IRA Cards On The Table : Guns Under It!

Red Action No. 70: Spring 1995.

Much has happened since the IRA declared a cease-fire on August 31st. Republican delegates have, for the first time in 70 years met publicly with British government representatives. Troops have not been seen on the streets of Derry since Christmas, and have recently been removed from the streets of Belfast during daylight hours. A Loyalist cease-fire has been in place since the l3th of October. Two new organisations, the Progressive Unionist Party, and the Unionist Democratic Party representing the interests of the UVF and the UFF respectively have entered the political arena. Neither have any electoral mandate. PUP have one Belfast councillor. "Our mandate" as one put it: "is the silence of the guns." Irish Taoiseach Albert Reynolds, considered at one time vital to the peace process, has resigned. John Hume, the `architect', is the forgotten man. Instead Adams/McGuinness hold centre stage. The Newry robbery used by elements in the media to fan the flames of the `hawks and doves' scenario refused to ignite. Neither did the Semtex probably planted by military intelligence in Enniskillen. Coupled with the suspicion that the government is possibly being misinformed by its own intelligence service; such a hawks and doves scenario might well exist, but possibly a little closer to home. It is against this background that the hesitant backward march toward British withdrawal continues.

Britain finally accepted that the IRA cease-fire, if not permanent, has been `progressively confirmed.' The attempt to exclude Sinn Fein from the economic conference in Belfast in December was overturned following international pressure. The prerequisite for all party talks on the constitutional future of the Six Counties, are according to the British: `the surrender of arms and explosives by the IRA'. Nobody, including the RUC, accepts this demand as realistic. As Martin McGuinness said on Newsnight: "I am not aware of any conflict in history being settled by one side handing aver their weapons." So, if talks are to take place the Republican movement will, metaphorically speaking be bringing its guns to the negotiating table. Or to be more precise, it will be cards on the table - guns under it.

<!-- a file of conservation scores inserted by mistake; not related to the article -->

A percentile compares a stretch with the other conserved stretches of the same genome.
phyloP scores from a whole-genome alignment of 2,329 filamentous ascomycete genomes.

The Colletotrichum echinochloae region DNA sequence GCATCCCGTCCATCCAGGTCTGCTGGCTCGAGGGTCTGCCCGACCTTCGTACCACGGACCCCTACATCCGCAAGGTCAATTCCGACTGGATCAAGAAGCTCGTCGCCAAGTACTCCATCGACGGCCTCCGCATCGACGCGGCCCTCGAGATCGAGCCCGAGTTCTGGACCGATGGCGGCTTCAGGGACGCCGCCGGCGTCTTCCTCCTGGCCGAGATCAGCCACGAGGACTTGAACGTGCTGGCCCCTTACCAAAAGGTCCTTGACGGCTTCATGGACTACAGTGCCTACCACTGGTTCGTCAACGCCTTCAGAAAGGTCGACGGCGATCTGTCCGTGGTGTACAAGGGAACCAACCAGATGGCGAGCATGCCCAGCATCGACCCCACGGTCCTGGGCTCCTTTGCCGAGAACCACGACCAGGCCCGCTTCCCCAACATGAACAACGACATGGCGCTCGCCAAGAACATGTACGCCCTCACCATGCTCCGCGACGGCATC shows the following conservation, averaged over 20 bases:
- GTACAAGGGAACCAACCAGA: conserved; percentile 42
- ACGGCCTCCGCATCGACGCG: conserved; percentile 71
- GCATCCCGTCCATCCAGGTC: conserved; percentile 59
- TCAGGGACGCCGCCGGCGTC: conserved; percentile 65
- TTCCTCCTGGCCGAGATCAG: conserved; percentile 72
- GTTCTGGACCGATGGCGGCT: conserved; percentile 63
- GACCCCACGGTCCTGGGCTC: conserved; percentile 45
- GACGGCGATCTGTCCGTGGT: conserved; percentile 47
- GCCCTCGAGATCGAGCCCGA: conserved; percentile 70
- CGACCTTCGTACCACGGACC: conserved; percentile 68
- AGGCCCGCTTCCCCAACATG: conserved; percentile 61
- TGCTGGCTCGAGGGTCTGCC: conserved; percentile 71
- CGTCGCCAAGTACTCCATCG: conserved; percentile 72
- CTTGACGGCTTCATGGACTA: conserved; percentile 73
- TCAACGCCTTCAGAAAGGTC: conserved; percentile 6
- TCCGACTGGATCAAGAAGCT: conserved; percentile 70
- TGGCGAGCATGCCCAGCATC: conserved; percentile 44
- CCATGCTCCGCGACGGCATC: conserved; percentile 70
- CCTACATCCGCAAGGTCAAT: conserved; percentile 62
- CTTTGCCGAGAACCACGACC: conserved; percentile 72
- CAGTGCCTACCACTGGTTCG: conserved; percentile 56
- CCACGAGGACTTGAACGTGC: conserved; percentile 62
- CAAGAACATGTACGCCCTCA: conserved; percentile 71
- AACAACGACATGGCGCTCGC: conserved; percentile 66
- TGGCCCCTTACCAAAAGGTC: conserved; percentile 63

How does any of this square with the assertion trumpeted by the British Left, that the IRA had `surrendered'. "Even Arafat" according to the SWP, "got Gaza, Adams has got nothing!" Given that negotiations had not even begun, and would not do so for another six months, this crowing over the alleged IRA capitulation was to say the least somewhat premature. Stripped to the essentials the argument loses the facade of objectivity and is revealed as merely vindictive and slightly hysterical wishful thinking. Republican capitulation is what the middle class left would have liked to have happened. As a consequence they are loath to accept that the IRA have not only bombed their way to the negotiating table, they have bombed Britain there.

Since probably the early eighties, the war in Ireland had been locked in stalemate. This is a fact acknowledged by all sides. The IRA could not be beaten, but neither could they win. The same applied to the British but they were much happier as long as the situation could be contained "at an acceptable level of violence." So the onus was always on the IRA to break the deadlock. That they recognised that the responsibility lay with them was reflected in a `com' from a leading Provo smuggled out of Crumlin Road jail in 1989. He wrote; "Hoping that this talk of bringing the armed struggle to a conclusion that McGuinness and co. are talking about bears fruit as I've thrown up my hands on at least two occasions. Whether we have the ability to break out of the containment the Brits are imposing on the war I think is crucial to the ultimate success/failure of the conflict."